Tom Baxter just asked whether Governor Dean was still confident that we are going to see a public option, and he said that he was, through the prism of a bipartisan compromise (with the assorted chunks in that sausage as usual).
4:52 P.M. Catherine basically asked how we can convince people that our system is in need of change - Governor Dean is bringing it back to the point, which is choice (something we Democrats know more about than the other side). The choices will be private health insurance and a version of Medicare not restricted by age as the current version is.
Tom Baxter is bringing up a study that showed that blue states could bear more of the cost of the new system than red states, but points out that those red state lawmakers haven't been convinced by these statistics. Governor Dean is saying that these folks are ignoring public opinion at their peril - I mostly agree with that, but as the economy continues to struggle we may also find that public opinion may change beneath us. It's really a game of chicken - will the public change for the lawmakers, or the other way around?
4:57 P.M. In response to a question from Tom Crawford, Governor Dean points out that there's not a lot of competition to be destroyed by health care reform, with a handful of big insurers in most states.
Catherine is asking why corporations like GM aren't speaking up about the problems being inflicted on them by current health care costs - the Governor says some want to, but are afraid to rock the status quo, but that there is still a lot of misplaced faith in the efficiency of the private sector. Governor Dean also believes most employees would want to keep their employee-provided plans - and hey, I might too, until I figure out what the new plan that passes will do for me. Yay choice!
Governor Dean is saying that the public competitor will lower costs in two ways - it will provide a more attractive product, with no predatory pricing and other such "gotchas" we all know and hate about the private sector, and by lowering administrative costs (read: CEO pay and advertising).
5:04 P.M. Just as an update, we're looking at a select group of fourteen of the local political elite and "new media" (is that still a real term?) here with the Governor. Bernita asked how women receiving breast cancer coverage will be affected, and Governor Dean says there won't be any changes to such existing public programs.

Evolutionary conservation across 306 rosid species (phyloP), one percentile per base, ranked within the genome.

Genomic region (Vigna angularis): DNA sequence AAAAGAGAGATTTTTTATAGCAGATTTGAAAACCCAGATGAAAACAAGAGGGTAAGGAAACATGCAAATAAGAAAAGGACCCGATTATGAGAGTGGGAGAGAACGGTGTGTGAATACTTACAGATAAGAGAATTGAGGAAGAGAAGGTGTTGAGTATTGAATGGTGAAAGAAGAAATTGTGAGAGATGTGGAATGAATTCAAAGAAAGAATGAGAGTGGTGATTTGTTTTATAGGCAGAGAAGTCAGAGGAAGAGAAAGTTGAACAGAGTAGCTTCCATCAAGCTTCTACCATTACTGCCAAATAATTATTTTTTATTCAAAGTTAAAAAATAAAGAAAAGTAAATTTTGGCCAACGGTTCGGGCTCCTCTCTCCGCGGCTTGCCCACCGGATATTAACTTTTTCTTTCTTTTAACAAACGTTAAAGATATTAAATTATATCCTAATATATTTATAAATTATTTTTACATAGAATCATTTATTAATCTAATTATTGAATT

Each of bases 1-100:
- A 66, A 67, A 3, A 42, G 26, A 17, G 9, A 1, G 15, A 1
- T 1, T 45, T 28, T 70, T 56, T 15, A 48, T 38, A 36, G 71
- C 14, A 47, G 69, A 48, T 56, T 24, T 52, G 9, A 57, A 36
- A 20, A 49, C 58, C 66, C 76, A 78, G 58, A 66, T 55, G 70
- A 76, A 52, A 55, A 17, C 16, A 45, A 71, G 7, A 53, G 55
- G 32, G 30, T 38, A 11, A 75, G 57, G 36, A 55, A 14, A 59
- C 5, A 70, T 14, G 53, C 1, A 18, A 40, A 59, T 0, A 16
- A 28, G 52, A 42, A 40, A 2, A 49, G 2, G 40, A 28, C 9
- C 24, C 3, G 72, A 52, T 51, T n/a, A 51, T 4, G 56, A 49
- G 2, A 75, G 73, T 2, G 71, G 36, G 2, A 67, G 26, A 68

5:10 P.M. Governor Dean just said that the old coalition that defeated this last time isn't there anymore - I wouldn't say it's gone, but maybe they don't have quite the muscle they did in the 1990's. I also wouldn't agree that the public isn't afraid of this at all, we have to assuage their fears as much as we can in the face of these sneaky attack ads.
I asked Governor Dean about some of the "maybe" public options, like the "trigger" option (which would only create a public option if the private sector doesn't reduce costs by some magic amount) and "co-ops" (I commend the reader to Google on that one, not familiar with it), and he immediately labeled all of those as "fake public options" that wouldn't be effective and wouldn't pose a threat to the "real" public option". I haven't seen where various party figures stand on these fake options, but I think it's always up for grabs in the Senate.
5:15 P.M. On the future of the Republican party - Governor Dean is suggesting that the Republican party will have to stress their fiscal credentials and leave all their social conservative nonsense to the fraction of the population who are yearning for the resurrection of Richard Nixon.
Catherine asks, "What's our next big goal?" and Governor Dean immediately pointed to climate change, legislation addressing which (or not, to varying degrees) is already underway, which he expects to be a more traditional political pitched battle (than the health care battle).
And with that (5:19 P.M.) this special session is at an end. We could wish the Governor was still running the DNC!